Chapter 6-Existential Therapy
Existential therapy is more a way of thinking than any particular style of practicing psychotherapy. It is neither an independent nor separate school of therapy, nor is it a neatly defined model with specific techniques. Existential therapy can best be described as a philosophical approach that influences a counsellor’s therapeutic practice. This approach is grounded on the assumption that we are free and therefore responsible for our choices and actions. The existential approach rejects the deterministic view of human nature espoused by orthodox psychoanalysis and radical behaviourism. Psychoanalysis sees freedom as restricted by unconscious ...view middle of the document...
It grew out of an effort to help people resolve the dilemma’s of contemporary life, such as isolation and alienation. The thinking of existential psychologists and psychiatrists was influenced by a number of philosophers and writers during the 19TH century. To understand the philosophical underpinnings of modern existential psychotherapy, one must have some awareness of such figures as Soren Kierkegaard, Friederich Nietzsche, Martin Heidegger and Jean Paul Sartre. These major figures of existentialism provided the basis for existential therapy.
Soren Kierkegaard: A Danish philosopher, Kierkegaard was particularly concerned with angst-a Danish and German word whose meaning lies between the English words dread and anxiety. There is existential anxiety associated with making basic decisions about how we want to live.
Friederich Nietzsche: This German philosopher is the iconoclastic counterpart to Kierkegaard, expressing a revolutionary approach to the self, ethics and society. He emphasized the importance of subjectivity. He set out to prove that the ancient definition of humans as rational was entirely misleading.
Martin Heidegger: His phenomenological existentialism reminds us that we exist “in the world” and should not try to think of ourselves as beings apart from the world into which we were thrown. The way we fill our everyday life with superficial conversation and routine shows that we often assume we are going to live forever and can afford to waste day after day.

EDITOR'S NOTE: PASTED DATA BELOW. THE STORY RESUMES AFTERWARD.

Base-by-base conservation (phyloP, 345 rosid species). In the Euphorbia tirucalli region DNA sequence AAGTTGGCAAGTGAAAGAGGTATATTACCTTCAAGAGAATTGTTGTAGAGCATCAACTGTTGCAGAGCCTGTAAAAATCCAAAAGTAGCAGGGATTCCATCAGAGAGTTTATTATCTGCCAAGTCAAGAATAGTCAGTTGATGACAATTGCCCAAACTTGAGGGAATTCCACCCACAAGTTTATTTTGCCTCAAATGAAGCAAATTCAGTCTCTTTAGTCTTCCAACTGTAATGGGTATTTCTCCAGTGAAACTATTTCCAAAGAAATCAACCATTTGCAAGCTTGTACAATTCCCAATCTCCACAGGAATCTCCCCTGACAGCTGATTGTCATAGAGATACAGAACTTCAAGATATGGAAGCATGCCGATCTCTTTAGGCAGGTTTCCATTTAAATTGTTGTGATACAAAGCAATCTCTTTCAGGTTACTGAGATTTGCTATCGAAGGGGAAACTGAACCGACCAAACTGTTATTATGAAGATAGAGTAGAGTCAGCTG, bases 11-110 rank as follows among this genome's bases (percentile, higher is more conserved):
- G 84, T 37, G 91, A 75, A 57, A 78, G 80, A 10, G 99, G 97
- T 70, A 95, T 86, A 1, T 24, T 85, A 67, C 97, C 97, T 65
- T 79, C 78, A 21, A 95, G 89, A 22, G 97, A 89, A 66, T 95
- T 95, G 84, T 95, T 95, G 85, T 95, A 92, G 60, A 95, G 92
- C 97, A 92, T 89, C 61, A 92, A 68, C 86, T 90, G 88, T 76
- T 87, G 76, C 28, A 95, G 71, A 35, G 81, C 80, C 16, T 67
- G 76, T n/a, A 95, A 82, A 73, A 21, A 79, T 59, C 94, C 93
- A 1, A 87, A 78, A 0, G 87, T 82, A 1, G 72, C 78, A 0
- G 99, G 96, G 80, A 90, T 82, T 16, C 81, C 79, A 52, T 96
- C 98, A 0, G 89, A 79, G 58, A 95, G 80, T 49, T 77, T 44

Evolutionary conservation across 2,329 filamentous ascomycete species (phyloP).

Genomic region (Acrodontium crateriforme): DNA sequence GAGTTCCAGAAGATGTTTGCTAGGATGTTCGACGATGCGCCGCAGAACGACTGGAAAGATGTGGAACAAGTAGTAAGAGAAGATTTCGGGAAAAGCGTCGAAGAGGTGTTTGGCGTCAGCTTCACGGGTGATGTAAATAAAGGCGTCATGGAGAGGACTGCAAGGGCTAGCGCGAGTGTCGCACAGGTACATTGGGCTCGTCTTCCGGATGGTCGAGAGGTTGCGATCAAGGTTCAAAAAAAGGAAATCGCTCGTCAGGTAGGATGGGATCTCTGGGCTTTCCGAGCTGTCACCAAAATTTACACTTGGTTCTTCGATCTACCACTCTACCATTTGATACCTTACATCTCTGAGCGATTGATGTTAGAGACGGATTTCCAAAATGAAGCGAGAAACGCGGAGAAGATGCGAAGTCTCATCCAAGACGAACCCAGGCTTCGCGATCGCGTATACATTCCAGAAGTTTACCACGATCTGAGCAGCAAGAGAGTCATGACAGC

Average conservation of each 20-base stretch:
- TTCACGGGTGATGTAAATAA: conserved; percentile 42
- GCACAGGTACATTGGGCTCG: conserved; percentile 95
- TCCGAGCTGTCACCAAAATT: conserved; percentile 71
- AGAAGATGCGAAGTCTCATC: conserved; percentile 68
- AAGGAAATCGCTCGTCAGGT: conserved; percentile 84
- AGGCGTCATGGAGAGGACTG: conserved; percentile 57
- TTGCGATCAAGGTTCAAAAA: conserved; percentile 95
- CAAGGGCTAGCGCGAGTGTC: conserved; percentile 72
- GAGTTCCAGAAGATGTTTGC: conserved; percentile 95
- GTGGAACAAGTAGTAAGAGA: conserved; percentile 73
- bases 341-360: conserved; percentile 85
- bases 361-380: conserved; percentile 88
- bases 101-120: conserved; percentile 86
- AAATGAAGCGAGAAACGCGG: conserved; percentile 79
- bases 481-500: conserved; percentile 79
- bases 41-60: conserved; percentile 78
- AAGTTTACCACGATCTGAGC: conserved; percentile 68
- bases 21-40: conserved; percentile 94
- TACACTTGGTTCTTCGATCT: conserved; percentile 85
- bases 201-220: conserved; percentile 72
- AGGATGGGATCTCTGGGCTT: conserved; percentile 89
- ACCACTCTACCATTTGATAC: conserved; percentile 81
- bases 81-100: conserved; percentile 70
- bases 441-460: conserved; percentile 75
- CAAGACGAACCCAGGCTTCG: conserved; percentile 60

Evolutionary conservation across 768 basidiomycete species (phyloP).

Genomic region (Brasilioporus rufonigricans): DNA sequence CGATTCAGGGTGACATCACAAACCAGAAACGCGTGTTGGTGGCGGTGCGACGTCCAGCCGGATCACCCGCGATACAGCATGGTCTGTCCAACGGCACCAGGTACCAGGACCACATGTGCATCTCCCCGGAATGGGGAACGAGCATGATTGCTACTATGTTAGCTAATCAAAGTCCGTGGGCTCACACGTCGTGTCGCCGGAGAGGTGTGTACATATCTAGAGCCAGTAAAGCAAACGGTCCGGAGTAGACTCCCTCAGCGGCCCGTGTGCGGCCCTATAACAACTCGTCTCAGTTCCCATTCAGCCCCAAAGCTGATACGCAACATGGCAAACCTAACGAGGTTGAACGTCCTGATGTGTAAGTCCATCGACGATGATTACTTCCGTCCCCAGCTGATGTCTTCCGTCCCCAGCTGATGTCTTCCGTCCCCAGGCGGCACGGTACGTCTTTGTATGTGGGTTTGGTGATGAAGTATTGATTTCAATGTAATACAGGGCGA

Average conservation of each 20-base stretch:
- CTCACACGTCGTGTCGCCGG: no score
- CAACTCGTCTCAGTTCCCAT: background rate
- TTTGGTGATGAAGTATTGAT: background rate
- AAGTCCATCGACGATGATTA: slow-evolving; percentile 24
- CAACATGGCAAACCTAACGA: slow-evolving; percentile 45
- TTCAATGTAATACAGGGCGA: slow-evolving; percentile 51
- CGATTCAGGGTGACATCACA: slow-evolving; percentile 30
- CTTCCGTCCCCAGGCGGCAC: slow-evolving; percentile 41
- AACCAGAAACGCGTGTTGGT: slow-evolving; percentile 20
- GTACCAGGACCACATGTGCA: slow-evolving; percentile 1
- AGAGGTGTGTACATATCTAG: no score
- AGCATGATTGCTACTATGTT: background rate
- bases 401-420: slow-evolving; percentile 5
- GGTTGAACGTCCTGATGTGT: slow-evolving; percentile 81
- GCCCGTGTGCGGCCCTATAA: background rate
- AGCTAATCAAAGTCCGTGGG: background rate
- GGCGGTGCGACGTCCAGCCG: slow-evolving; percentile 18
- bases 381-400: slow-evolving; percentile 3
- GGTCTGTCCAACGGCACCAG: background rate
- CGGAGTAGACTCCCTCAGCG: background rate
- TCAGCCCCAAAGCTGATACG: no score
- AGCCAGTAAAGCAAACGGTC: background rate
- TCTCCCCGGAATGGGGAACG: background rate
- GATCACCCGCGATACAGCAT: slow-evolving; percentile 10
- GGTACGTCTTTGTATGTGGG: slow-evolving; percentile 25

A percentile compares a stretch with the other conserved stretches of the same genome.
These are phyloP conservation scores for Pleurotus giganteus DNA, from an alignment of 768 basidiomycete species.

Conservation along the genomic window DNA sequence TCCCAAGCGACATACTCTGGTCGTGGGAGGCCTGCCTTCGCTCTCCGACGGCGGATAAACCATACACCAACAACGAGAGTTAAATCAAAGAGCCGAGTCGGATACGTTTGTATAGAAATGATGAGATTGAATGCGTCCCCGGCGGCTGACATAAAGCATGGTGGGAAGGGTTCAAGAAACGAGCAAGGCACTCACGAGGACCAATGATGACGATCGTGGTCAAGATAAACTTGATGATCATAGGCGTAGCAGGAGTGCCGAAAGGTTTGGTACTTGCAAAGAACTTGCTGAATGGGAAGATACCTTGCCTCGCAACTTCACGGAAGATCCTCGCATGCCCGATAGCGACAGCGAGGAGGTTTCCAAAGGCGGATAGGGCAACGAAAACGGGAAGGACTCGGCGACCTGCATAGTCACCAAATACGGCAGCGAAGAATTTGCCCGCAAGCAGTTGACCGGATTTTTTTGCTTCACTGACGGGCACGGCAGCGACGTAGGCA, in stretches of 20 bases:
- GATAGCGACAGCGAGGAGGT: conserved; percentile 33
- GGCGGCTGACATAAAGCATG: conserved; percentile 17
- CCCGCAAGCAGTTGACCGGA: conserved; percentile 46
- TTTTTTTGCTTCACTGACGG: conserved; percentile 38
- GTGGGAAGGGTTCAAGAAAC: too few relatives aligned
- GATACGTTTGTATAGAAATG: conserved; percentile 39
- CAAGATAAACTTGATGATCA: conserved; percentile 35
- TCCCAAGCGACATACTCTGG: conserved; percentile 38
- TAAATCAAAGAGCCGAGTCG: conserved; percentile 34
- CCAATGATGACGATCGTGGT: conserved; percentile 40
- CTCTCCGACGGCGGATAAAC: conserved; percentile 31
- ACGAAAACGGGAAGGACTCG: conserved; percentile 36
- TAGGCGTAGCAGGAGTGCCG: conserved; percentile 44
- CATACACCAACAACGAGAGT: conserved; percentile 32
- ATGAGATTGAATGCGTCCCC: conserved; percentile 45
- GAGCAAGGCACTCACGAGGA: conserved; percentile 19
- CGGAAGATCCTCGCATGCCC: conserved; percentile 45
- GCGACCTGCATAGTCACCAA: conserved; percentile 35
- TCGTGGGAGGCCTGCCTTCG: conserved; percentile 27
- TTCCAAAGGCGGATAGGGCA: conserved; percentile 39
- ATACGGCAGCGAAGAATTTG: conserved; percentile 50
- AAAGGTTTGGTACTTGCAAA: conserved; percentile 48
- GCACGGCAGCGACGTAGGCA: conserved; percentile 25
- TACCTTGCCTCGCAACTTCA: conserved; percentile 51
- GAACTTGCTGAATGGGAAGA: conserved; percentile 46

Jean Paul Sartre: A philosopher and novelist, Sartre was convinced that humans are even more free than earlier existentialists had believed. The existence of space-nothingness-between the whole of our past and the now frees us to choose what we will
Key figures in contemporary existential psychotherapy
Viktor Frankl, Rollo May, James Burgental and Irvin Yalom all developed their existential approaches to psychotherapy from strong backgrounds to both existential and humanistic psychology. Viktor Frankl was a central figure in developing existential therapy in Europe and also in bringing it back to the united states. Frankl developed logotherapy which means “therapy through meaning”. This philosophical model sheds light on what it means to be fully alive.
Rollo May was deeply influenced by the existential philosophers, by the concepts of Freudian psychology. Both Frankl and May welcomed flexibility and versatility in the practice of psychoanalysis. May was one of the key figures responsible for bringing existentialism from Europe to US and for translating key concepts into psychotherapeutic practice.
Along with May, two other significant existential therapists in the United States are James burgenthal and Irvin Yalom. Burgental developed an approach to depth therapy based on the existential concern with an individual’s immediate presence and humanistic emphasis on the integrity of each individual. Irvin Yalom acknowledges the contributions of both European and American...